On Wed, 19 Mar 1997, Tsoulfidis Lefteris wrote:
> > In message Wed, 12 Mar 1997 05:45:39 -0800 (PST),
> > Alejandro Valle Baeza <valle@servidor.dgsca.unam.mx> writes:
> >
> > > 1. If v -->0 then s/v --> infinite. It means that the surplus is infinite
> > > IN RELATION TO VARIABLE CAPITAL. It does not mean anything more. It does
> > > not mean that surplus is infinite.
> > > 2. If v -->0 then s/(s+v) --> 1. It means (as Marx said) that the
> > > surplus value cannot be greather than the working day.
> > >
> > > 3. Both propositions are true. You need to choose one for the specific
> > > problem you are dealing with. If you are analizing the rate of profit and
> > > you write:
> > > r= (s/v)/(c/v+1) the limit of r when s/v and c/v --> infinite is an
> > > INDETERMINATE form (infinite divided by infinite). Hence you are not
> > > finding ANY limit of r.
>
>
> The third proposition is not exactly right, while it is true that
>
> lim r with v->0 gives infinite/infinite,
>
> but in these cases it is important to know how fast the numerator and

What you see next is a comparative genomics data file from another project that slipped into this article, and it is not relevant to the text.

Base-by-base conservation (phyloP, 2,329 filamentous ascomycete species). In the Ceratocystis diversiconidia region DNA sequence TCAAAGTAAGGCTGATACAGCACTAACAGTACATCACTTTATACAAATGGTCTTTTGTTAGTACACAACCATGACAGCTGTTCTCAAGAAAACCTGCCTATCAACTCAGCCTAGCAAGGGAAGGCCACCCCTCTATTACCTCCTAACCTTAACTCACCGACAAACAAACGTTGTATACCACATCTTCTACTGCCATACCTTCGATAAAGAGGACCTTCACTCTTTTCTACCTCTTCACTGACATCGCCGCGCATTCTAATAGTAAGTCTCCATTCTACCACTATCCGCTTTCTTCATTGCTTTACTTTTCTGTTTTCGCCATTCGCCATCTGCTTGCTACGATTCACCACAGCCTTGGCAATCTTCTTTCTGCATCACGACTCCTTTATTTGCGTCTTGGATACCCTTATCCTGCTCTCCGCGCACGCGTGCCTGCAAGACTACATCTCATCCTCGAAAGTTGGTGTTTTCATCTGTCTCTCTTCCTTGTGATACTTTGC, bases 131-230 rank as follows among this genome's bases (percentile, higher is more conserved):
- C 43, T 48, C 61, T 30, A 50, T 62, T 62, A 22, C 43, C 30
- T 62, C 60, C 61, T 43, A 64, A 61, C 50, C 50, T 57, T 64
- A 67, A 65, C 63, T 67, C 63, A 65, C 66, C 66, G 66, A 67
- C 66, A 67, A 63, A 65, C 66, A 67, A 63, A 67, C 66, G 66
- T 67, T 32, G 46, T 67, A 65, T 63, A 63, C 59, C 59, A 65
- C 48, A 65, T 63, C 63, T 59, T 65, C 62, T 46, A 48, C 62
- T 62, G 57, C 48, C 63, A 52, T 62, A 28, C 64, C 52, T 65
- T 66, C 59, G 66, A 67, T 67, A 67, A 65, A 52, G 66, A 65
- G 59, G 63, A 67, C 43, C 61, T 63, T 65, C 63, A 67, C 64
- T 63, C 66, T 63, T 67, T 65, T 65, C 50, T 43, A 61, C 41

> the denominator grow. For this reason we apply L'Hospital's rule and we
> get:
>
> lim r with v->0 =[-s/v^2]/[-c/v^2]=s/c
>
> The same result is obtained if we divide the numerator and the
> denominator of the usual formula of the rate of profit by labor time
> L=s+v. Thus we get:
>
> r=s/(c+v)=[s/(s+v)]/[c/(s+v)+(v/(s+v)]
>
> if v->0 => s=L and we get r=1/(c/s)=s/c=L/c=maximum rate of profit.
>
> Of course it is imperative to use labor time as this is indicated in
> points (1) and (2) and also in the formula for the rate of profit above
> in order to have a more concrete idea of the limits of the rate of
> surplus value, the rate of profir and their interreconnections.
>
Thank you very much for this. You are right.
Saludos
Alejandro